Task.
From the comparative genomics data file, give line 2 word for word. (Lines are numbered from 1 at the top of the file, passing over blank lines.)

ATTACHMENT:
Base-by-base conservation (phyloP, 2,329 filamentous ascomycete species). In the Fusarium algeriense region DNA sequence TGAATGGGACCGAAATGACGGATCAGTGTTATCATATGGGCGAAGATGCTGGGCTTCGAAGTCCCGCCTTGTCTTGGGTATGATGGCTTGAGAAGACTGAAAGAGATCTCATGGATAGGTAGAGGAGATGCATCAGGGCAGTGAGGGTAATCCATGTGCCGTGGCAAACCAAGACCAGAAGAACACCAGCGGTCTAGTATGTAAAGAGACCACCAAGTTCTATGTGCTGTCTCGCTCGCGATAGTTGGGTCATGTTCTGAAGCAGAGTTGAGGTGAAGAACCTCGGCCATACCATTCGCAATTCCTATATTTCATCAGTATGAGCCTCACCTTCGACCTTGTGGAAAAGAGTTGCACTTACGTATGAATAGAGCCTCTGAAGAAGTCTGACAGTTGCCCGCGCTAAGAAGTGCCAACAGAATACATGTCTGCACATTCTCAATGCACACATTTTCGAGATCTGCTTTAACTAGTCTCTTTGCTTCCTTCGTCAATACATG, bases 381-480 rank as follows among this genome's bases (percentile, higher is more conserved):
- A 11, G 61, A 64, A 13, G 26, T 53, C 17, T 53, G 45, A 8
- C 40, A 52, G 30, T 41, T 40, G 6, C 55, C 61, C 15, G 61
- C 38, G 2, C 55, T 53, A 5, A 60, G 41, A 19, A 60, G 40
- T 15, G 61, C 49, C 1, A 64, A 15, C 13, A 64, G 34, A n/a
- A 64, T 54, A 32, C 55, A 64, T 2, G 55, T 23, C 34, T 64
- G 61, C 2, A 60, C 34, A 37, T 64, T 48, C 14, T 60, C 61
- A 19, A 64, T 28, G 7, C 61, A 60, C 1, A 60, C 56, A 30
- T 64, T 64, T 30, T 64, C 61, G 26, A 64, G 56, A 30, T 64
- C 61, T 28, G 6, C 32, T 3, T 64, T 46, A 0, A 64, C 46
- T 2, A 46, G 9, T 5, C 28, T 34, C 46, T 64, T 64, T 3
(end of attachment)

- A 11, G 61, A 64, A 13, G 26, T 53, C 17, T 53, G 45, A 8